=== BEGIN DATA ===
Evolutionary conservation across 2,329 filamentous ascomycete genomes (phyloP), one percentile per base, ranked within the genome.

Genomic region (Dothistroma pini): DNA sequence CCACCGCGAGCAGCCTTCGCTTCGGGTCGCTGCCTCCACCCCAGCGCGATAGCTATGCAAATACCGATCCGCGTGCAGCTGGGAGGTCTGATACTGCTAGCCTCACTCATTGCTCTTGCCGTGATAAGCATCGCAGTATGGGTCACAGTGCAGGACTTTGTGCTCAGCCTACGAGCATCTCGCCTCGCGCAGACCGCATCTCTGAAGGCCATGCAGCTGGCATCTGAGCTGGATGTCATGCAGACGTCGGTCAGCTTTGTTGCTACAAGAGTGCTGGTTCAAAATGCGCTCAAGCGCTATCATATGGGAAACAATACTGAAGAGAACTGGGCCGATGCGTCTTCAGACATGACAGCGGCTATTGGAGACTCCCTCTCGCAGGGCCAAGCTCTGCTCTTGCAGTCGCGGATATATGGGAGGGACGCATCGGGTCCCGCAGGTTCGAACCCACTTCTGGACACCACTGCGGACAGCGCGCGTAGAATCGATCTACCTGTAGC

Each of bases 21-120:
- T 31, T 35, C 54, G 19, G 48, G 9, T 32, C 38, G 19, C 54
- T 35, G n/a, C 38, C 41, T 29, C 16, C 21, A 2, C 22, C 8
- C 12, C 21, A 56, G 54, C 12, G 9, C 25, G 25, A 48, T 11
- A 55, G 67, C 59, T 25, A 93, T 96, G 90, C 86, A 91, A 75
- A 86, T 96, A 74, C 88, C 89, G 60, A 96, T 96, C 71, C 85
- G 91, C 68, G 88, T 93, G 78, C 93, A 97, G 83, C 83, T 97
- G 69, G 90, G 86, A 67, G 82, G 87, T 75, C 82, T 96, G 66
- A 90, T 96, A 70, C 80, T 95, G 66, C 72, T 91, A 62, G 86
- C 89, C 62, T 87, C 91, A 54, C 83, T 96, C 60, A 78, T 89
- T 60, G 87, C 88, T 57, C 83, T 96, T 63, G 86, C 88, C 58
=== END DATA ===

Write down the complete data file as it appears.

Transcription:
Evolutionary conservation across 2,329 filamentous ascomycete genomes (phyloP), one percentile per base, ranked within the genome.

Genomic region (Dothistroma pini): DNA sequence CCACCGCGAGCAGCCTTCGCTTCGGGTCGCTGCCTCCACCCCAGCGCGATAGCTATGCAAATACCGATCCGCGTGCAGCTGGGAGGTCTGATACTGCTAGCCTCACTCATTGCTCTTGCCGTGATAAGCATCGCAGTATGGGTCACAGTGCAGGACTTTGTGCTCAGCCTACGAGCATCTCGCCTCGCGCAGACCGCATCTCTGAAGGCCATGCAGCTGGCATCTGAGCTGGATGTCATGCAGACGTCGGTCAGCTTTGTTGCTACAAGAGTGCTGGTTCAAAATGCGCTCAAGCGCTATCATATGGGAAACAATACTGAAGAGAACTGGGCCGATGCGTCTTCAGACATGACAGCGGCTATTGGAGACTCCCTCTCGCAGGGCCAAGCTCTGCTCTTGCAGTCGCGGATATATGGGAGGGACGCATCGGGTCCCGCAGGTTCGAACCCACTTCTGGACACCACTGCGGACAGCGCGCGTAGAATCGATCTACCTGTAGC

Each of bases 21-120:
- T 31, T 35, C 54, G 19, G 48, G 9, T 32, C 38, G 19, C 54
- T 35, G n/a, C 38, C 41, T 29, C 16, C 21, A 2, C 22, C 8
- C 12, C 21, A 56, G 54, C 12, G 9, C 25, G 25, A 48, T 11
- A 55, G 67, C 59, T 25, A 93, T 96, G 90, C 86, A 91, A 75
- A 86, T 96, A 74, C 88, C 89, G 60, A 96, T 96, C 71, C 85
- G 91, C 68, G 88, T 93, G 78, C 93, A 97, G 83, C 83, T 97
- G 69, G 90, G 86, A 67, G 82, G 87, T 75, C 82, T 96, G 66
- A 90, T 96, A 70, C 80, T 95, G 66, C 72, T 91, A 62, G 86
- C 89, C 62, T 87, C 91, A 54, C 83, T 96, C 60, A 78, T 89
- T 60, G 87, C 88, T 57, C 83, T 96, T 63, G 86, C 88, C 58